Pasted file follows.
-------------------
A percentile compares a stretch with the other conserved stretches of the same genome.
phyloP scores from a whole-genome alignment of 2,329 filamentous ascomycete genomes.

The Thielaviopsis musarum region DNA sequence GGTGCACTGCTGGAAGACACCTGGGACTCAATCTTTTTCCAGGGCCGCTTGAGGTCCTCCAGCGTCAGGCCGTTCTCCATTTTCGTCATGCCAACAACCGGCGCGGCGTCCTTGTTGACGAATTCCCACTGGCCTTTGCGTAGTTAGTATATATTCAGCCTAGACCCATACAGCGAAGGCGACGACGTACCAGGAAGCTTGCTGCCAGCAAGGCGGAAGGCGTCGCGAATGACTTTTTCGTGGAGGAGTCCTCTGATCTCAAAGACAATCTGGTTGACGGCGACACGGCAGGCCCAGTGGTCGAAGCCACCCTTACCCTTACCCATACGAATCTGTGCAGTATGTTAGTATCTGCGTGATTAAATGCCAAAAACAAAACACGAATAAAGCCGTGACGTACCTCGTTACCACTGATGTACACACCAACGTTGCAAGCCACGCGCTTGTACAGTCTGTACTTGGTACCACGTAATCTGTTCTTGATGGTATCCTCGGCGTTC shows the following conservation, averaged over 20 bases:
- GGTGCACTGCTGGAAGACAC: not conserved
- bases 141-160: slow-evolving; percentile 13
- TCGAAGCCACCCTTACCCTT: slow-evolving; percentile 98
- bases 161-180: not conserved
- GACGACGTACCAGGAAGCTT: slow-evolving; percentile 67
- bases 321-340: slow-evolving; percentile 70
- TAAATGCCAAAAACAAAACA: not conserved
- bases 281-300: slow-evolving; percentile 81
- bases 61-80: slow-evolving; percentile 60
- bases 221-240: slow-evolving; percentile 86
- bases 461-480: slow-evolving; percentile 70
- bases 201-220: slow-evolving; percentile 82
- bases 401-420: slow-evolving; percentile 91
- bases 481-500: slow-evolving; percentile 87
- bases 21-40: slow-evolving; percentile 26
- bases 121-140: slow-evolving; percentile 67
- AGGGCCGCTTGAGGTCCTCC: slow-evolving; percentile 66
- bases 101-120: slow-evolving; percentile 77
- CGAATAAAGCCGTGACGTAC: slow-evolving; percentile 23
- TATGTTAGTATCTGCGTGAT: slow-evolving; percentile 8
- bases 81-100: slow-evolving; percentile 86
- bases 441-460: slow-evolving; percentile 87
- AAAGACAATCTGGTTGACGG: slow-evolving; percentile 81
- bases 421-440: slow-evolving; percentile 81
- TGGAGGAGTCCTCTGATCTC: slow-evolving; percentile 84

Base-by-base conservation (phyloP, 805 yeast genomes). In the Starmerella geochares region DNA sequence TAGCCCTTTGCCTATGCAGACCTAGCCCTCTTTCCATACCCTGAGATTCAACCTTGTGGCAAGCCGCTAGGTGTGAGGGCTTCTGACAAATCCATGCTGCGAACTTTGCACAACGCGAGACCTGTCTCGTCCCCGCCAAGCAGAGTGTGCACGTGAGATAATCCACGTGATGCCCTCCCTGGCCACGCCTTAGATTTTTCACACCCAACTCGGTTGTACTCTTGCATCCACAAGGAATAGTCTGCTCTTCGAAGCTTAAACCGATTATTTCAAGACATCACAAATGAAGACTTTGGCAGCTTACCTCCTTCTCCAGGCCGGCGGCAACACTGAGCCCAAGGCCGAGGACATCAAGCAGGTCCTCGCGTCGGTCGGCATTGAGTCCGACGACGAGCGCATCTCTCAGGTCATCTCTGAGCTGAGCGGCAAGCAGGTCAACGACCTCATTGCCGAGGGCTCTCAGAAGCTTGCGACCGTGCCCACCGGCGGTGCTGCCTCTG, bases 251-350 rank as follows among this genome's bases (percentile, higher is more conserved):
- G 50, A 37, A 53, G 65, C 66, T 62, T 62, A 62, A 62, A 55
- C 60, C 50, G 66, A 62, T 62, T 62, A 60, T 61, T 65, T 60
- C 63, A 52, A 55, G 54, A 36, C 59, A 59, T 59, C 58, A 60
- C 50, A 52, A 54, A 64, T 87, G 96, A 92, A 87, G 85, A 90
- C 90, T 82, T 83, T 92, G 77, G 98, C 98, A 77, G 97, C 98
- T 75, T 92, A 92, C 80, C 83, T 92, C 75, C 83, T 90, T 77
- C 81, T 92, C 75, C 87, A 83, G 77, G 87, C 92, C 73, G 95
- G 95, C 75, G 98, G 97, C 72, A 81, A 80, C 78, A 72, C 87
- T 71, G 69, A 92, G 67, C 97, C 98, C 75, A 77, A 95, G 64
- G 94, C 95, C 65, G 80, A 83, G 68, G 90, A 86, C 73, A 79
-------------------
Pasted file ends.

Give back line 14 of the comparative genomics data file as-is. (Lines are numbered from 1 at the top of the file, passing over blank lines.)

- bases 461-480: slow-evolving; percentile 70